On one of Ketchikan’s rare sunny days this summer, a group of local residents gathered on the downtown cruise ship dock to board the Holland America ship Zaandam. The group had a fancy lunch on board, and then took a tour of not-so-fancy areas that most people never see: wastewater treatment, emissions filtration and garbage sorting.
“Every week on average, a cruise ship carrying 1,700 guests will produce up to 60,000 gallons of sewage” — narrator
After lunch, the group of Ketchikan business owners, elected officials, media and municipal employees watched a short video in one of the ship’s theaters. It explained how much waste the floating cities produce, and what they do to manage it.
“We have an environmental officer on each of our ships, who provides environmental training and overseas shipboard compliance with environmental laws, regulations, industry standards and company policies…”
Adrian Daniels is the Zaandam’s environmental officer. After the video, he took us through a door where opulence ends, and utility begins. Gone was the lush carpet, replaced with a painted metal floor. We walked up to a door with a key-card lock.
“We just going to go to the engine control room,” he said. “Without stating the obvious, please don’t touch anything.”
About 95 percent of the ship’s automated systems are controlled from here, with three people minimum on watch at all times. Alexies Varon is the senior watchkeeper and is in charge of the ship’s wastewater plant.
“All the black water and gray water that comes from the cabins – is pumped by the jet pumps,” he said.
Blackwater is anything flushed in a toilet. Graywater is pretty much everything else – whatever goes down a sink or shower drain, for example. Varon explains that the Zenon-brand wastewater system mixes those, and treats both the same.
The water is sent into a filtration system to separate solids. The liquid is sent into a bioreactor and membrane filtration system to further filter impurities. Then, there’s a final step.
“It goes also on your UV filter to kill all the germs in there,” he said. “And then… it goes overboard or (we) keep it in the ballast tank to pump it outside 12 miles.”
The Zaandam, with its advanced wastewater treatment system, is one of the ships the state allows to discharge continuously, including when it’s docked next to a community. A local resident asked Daniels what is discharged in port.
“We discharge permeate,” he said.
And what’s permeate?
“It’s been through the reactor. It’s been sterilized. It’s like clear water,” he said. “It’s tested twice a month by laboratory and we have a random unannounced sampling as well to check for the criteria within that permeate.”
Daniels said that testing looks at levels of bacteria and dissolved metals. He said they meet international, federal and state regulations for discharge. And, he said, the permeate meets standards for drinking water.
But is that enough?
“That may be the case for human drinking water standards. But they may be releasing concentrated levels of metals that are completely intolerable to baby salmon, for example,” said Michelle Ridgway. She’s a marine ecologist who grew up in Ketchikan and now lives in Juneau – two of the largest cruise ship towns along Alaska’s Inside Passage.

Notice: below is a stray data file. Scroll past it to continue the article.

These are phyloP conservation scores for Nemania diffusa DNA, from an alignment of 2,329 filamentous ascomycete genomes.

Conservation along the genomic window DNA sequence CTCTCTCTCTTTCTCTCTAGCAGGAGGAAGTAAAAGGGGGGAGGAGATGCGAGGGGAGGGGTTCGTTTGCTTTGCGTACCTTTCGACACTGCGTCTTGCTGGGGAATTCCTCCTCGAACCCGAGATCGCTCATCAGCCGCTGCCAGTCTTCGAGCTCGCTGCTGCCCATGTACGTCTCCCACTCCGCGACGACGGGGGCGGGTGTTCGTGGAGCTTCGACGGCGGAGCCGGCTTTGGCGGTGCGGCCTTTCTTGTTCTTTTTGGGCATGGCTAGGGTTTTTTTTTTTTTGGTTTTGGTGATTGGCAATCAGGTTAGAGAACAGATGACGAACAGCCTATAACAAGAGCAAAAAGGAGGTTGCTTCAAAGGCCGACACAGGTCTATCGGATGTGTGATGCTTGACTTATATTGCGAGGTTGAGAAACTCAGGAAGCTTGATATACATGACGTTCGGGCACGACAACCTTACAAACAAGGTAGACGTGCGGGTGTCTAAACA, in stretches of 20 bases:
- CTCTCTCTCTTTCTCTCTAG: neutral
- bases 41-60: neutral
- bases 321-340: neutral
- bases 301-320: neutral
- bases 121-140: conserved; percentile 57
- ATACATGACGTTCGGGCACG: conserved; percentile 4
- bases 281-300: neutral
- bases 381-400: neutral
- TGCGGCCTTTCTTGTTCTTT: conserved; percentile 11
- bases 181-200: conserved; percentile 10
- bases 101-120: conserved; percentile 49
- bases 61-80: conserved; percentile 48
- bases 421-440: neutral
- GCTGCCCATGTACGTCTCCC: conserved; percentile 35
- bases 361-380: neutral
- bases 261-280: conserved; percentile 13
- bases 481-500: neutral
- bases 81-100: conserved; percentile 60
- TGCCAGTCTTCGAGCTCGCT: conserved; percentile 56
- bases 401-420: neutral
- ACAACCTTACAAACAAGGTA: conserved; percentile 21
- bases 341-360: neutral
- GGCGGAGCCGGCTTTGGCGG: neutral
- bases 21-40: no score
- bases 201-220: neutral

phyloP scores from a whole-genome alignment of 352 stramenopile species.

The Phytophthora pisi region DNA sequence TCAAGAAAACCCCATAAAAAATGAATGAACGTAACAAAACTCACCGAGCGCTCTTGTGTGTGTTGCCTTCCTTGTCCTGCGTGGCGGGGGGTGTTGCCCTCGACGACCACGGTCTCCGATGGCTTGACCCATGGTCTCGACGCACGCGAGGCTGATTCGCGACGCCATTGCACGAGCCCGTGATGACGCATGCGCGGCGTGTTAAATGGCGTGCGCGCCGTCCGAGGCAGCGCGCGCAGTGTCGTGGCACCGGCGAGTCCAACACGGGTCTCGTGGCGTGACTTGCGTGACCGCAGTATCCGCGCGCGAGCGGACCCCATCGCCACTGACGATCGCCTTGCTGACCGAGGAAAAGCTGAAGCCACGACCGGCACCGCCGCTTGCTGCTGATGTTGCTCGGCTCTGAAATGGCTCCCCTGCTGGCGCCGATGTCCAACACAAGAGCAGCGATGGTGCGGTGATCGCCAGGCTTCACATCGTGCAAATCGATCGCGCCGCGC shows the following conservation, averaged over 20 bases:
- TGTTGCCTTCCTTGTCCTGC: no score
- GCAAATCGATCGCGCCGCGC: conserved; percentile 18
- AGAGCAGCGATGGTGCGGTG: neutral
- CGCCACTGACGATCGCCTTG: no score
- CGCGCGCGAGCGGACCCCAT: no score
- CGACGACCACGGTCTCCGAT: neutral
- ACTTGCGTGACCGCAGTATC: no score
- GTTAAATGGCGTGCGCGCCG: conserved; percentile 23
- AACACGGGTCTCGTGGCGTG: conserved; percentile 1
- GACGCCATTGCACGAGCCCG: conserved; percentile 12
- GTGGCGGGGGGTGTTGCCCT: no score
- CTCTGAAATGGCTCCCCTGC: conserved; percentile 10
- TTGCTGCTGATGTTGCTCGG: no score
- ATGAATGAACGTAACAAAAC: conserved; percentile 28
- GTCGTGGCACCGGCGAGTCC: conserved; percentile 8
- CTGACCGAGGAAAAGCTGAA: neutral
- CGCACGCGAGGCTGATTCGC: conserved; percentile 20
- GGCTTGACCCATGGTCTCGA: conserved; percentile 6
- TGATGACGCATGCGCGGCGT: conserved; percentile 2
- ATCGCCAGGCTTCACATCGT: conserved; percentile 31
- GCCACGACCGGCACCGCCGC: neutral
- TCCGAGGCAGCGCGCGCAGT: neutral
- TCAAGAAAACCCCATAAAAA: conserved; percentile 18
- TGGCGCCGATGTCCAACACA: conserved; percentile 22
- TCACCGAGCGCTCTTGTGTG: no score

She also was a member of the state cruise ship science and technical panel. In that role, she examined state regulations governing cruise waste and emissions, and procedures ships use to manage it.
While the science panel as a whole signed off on the state’s cruise ship wastewater regulations as adequate for marine life, Ridgway is concerned about discharge near shore and in port, even when the water is clear.
“Water can be crystal clear and contain quite a number of chemicals,” she said. “Heavy metals, such as copper, has been one of the constituents of the wastewater that’s of particular concern for us in Alaska.”
The science panel’s report notes that the state’s criteria for copper if 3.1 parts per billion. Cruise ships like the Zaandam are subject to state testing in addition to other tests.
But, Ridgway says even a little bit of copper can harm a salmon’s sense of smell. And they use smell to find their way back to the correct stream for spawning.
“We certainly know how much we like our king salmon. I don’t know about some areas in Southeast, but in the north area, we have seen a major decline in king salmon recently,” she said.
Ridgway said other marine animals are affected by dissolved metals. Krill is one example, and that’s an important food source for many ocean creatures, including whales.
Ridgway also questions how effective the systems are at removing tiny particles such as viruses and pharmaceutical residue.
So, what should the ships do to reduce their impact? Ridgway suggests cutting back on the amount of water used, along with continuing to improve on-board treatment systems. That includes more controls on temperature and acidity of wastewater, to make sure ships aren’t adding to ocean acidification or warming waters.
Ridgway said she’s definitely not anti-cruise ship.
“I was raised in the maritime and fisheries culture of Alaska,” she said. “I love ships and shipping, and I’m thrilled that people get to come to Alaska to enjoy wild Alaska.”
But, she said, the cruise industry needs to do everything it can to maintain the wild Alaska that its customers come to see.
The cruise lines, at least according to the video, seem to recognize that, as well.
“Keeping the ocean safe and clean is good for the environment. It’s good for global ecosystems. It’s good for plant life; it’s good for animals; it’s good for our guests; it’s good for our crews; and it’s good for business.”
You can read the state science panel’s 2012 report here: Preliminary_Report_November_2012
This report has been edited to include additional information about the state science panel.